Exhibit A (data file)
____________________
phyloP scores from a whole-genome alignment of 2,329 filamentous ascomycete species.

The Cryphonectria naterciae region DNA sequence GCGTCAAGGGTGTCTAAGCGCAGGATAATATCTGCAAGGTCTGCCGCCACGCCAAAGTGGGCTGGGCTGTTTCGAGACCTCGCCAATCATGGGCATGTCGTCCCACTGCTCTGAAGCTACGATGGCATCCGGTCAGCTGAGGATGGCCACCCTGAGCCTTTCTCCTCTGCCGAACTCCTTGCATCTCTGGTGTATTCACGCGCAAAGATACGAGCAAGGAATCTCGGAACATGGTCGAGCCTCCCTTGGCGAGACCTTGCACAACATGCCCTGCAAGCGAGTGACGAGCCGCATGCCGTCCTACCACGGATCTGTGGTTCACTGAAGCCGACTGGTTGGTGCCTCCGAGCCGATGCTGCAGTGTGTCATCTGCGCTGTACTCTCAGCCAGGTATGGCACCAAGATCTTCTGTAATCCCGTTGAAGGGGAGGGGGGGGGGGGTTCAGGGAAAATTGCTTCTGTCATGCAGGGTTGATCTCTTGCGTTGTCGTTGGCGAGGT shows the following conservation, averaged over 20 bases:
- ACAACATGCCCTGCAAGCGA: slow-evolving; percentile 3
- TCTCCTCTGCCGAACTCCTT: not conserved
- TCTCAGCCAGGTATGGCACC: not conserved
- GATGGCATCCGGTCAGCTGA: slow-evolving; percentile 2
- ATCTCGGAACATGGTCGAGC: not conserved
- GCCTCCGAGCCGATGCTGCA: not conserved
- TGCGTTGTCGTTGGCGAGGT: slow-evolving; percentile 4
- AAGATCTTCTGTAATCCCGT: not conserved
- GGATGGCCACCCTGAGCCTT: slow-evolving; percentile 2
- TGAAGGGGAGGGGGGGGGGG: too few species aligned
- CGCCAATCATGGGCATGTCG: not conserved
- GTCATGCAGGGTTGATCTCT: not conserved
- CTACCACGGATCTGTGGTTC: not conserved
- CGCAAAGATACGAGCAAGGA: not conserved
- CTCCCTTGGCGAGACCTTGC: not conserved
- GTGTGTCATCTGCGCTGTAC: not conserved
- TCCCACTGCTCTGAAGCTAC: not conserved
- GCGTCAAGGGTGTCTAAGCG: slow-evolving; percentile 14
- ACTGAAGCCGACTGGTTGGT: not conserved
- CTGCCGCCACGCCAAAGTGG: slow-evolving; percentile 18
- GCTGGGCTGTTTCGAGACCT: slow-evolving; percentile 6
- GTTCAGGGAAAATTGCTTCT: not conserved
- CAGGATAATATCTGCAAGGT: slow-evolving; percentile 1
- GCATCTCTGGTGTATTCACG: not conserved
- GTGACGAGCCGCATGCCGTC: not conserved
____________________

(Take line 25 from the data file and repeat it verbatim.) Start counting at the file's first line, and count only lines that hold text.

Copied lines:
- CAGGATAATATCTGCAAGGT: slow-evolving; percentile 1